Scoot Blog: Did George Zimmerman Profile Trayvon Martin?
Opening statements in the murder trial of George Zimmerman included the prosecution using the F-bomb to paint the defendant was a man who had profiled 17-year-old Trayvon Martin before getting out of his car.
Prosecutor John Guy said that while talking to a police dispatcher Zimmerman said of Trayvon, “F---ing punks, these a—holes, they always get away.” Those words could suggest that George Zimmerman possessed a vigilante mentality as a self-proclaimed neighborhood watch volunteer who was more interested in seeking revenge against a stereotype than in providing protection for his neighborhood.
The opening for the prosecution was powerful. George Zimmerman made a decision to arm himself and patrol his neighborhood. If he also profiled Trayvon Martin before even getting out of the car in pursuit, then does this show that there was predisposed frustration and anger prior to the shooting?
I don’t know exactly what happened that night in Sanford, Florida and I respect anyone’s right to defend himself but I admit I have had a problem with an armed man getting out of his car and following a young man after a police dispatcher recommended he stay in the car until police arrived. That seems to signal a man who is looking for a confrontation. And if Zimmerman’s words suggested a negative attitude toward his suspect before the shooting, does it not seem as if he got out of his car anticipating a confrontation.
I am not ready to declare George Zimmerman ‘guilty’ and I have followed enough high-profile trials to know that one has to hear both sides of the case, but there are a few things we do know as this murder trial gets underway. We know that if George Zimmerman had acted as a neighborhood watch volunteer and alerted police about a young man walking through a neighborhood and had remained in his car, then Trayvon Martin would not have been shot to death that night by Zimmerman and Zimmerman would not be on trial for second-degree murder.
What motivated Zimmerman to ignore the police dispatcher’s recommendation to remain in his car until police arrived? The prosecution is trying to establish that his words to the dispatcher reflected an aggressive attitude toward the suspect and that could lead you to conclude that Zimmerman was more of a vigilante than someone who was truly concerned with protecting his neighborhood. And we can all speculate whether Zimmerman would have even gotten out of his car if he had not been armed. There has never seemed to be any question that Zimmerman had a legal right to be carrying a gun, but did he feel a need to carry a gun in hopes of enforcing the law?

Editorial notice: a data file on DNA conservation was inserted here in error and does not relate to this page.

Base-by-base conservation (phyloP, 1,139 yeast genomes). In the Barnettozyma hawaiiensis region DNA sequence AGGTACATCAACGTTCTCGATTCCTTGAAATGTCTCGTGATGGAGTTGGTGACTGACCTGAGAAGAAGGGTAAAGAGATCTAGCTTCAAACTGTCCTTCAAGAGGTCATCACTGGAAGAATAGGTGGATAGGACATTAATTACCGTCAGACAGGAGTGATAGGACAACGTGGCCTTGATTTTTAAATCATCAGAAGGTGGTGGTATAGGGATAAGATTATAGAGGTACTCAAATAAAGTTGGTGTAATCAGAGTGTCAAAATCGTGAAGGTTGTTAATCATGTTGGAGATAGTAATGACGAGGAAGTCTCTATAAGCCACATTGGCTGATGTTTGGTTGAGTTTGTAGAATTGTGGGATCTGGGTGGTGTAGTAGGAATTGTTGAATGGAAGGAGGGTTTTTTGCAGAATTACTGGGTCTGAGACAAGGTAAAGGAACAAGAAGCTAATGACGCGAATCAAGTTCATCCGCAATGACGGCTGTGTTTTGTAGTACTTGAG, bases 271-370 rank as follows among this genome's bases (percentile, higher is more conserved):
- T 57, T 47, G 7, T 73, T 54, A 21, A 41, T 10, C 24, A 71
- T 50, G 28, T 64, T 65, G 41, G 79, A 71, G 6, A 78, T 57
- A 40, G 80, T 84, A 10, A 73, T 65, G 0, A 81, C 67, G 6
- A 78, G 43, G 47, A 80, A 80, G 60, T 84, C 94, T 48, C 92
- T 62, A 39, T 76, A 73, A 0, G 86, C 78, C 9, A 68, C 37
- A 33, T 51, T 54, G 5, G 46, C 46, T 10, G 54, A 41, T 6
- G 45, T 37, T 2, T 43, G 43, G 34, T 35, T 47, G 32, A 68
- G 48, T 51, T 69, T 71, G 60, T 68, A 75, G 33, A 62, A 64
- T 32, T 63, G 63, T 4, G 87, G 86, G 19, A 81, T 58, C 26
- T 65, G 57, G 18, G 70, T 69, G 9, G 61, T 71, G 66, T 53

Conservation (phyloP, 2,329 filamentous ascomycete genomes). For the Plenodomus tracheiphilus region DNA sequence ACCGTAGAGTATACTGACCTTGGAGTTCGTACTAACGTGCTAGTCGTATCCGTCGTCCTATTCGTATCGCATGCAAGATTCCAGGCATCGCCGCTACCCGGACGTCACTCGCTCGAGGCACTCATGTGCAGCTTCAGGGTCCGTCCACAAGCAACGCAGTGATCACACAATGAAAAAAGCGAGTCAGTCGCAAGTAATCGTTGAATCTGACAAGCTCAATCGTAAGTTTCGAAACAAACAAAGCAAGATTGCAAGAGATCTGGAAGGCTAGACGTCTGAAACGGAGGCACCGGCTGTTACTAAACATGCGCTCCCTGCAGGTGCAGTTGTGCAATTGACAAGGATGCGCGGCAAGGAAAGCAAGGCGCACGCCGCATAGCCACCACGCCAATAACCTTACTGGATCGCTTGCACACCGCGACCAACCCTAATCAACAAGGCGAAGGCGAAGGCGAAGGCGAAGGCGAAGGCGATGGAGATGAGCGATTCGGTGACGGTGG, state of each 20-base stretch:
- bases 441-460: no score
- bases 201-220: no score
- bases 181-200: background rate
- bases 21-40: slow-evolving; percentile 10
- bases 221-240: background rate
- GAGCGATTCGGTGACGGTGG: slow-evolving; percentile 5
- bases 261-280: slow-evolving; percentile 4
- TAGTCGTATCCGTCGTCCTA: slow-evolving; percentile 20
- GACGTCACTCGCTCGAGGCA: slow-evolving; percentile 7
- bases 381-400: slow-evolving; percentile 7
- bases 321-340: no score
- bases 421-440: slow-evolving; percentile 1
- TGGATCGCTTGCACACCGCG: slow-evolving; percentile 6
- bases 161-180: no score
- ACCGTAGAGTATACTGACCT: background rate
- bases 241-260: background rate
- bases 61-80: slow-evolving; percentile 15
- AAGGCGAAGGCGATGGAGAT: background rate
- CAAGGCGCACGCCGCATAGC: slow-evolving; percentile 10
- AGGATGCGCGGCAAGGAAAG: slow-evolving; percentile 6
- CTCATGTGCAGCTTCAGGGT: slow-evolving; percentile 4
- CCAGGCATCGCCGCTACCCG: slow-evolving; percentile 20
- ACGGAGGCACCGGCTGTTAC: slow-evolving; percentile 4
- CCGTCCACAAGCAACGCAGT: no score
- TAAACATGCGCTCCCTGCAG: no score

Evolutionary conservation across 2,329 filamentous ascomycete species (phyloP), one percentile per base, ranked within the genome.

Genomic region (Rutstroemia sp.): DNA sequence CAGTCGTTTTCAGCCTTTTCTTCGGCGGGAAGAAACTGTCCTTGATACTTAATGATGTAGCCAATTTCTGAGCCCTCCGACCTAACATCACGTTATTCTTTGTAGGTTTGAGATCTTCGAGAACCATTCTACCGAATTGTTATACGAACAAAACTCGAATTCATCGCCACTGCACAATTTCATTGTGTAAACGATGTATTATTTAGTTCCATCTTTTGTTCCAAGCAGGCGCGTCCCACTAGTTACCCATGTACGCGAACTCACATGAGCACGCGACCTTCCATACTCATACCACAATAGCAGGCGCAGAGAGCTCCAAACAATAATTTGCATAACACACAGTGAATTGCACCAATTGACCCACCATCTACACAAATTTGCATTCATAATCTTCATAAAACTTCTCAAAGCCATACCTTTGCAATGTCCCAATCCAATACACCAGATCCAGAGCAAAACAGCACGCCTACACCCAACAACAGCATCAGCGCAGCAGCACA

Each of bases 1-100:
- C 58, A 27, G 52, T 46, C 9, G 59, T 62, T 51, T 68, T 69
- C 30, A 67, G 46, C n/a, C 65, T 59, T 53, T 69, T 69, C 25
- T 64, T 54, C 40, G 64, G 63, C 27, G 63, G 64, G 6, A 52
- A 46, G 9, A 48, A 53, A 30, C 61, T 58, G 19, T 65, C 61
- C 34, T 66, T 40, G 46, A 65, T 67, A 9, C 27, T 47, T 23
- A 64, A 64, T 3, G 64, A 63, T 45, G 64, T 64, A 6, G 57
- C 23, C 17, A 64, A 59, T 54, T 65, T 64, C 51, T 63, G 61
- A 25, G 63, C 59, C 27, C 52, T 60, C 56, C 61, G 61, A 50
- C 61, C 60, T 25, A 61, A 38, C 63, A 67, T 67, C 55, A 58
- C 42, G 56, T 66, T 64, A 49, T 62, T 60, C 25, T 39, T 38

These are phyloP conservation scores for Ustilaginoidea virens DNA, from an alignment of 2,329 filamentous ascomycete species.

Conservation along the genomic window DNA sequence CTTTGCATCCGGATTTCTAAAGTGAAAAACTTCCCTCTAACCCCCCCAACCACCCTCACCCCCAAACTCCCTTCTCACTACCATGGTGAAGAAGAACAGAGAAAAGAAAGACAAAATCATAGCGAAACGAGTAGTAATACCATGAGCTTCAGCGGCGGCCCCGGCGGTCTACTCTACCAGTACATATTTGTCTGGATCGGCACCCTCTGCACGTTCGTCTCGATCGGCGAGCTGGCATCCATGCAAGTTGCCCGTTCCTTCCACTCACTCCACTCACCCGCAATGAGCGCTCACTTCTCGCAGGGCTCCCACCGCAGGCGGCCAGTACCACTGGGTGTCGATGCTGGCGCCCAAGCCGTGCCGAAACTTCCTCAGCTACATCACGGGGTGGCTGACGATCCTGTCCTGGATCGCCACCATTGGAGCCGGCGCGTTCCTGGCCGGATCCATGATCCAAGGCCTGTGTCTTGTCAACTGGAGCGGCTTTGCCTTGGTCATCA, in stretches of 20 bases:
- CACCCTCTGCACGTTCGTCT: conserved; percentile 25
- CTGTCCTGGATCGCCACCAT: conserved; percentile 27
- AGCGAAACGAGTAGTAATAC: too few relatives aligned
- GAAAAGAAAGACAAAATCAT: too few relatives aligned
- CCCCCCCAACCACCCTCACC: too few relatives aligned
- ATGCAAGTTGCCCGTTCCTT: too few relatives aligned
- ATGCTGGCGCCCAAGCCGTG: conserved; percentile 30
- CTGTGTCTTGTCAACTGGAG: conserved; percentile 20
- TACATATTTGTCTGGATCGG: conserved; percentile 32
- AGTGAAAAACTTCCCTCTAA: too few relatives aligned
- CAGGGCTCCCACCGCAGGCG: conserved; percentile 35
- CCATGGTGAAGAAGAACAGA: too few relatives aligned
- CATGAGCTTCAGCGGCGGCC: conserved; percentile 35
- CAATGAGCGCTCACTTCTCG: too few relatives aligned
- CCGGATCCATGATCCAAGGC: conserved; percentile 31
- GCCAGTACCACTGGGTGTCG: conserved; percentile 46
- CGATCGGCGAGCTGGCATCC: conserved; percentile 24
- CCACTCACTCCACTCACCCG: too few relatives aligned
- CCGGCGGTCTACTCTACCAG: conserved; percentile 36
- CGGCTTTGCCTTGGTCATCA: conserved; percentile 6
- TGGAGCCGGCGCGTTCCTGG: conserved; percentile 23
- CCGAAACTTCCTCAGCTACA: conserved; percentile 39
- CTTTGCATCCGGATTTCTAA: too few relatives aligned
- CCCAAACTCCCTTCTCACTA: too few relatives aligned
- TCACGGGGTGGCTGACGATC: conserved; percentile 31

There are countless stories in the news that seem to indicate that some gun owners like to have their guns for more than just protection – they relish the new confidence they gain from carrying a gun. I do believe that George Zimmerman felt threatened during a confrontation, but the question is did he, through his actions, create the threat? And if that can be established in court, then would George Zimmerman be viewed as the aggressor?
Regardless of the ultimate verdict in this trial, the lesson to be learned is that guns should never be possessed for added confidence, only for protection and in this case it may be shown that there is a big difference between ‘confidence’ and ‘protection.’
As for the use of the F-bomb in court – it was not obscene - it was the appropriate way to define the attitude of the defendant. One of the major news networks let the word go out live on the air during coverage of the opening statements and has since apologized. Though the audience wasn’t expecting to hear profanity, we need to remember that we are watching ‘live’ coverage of a trail that is not beholden to the FCC. The network’s apology should be sufficient.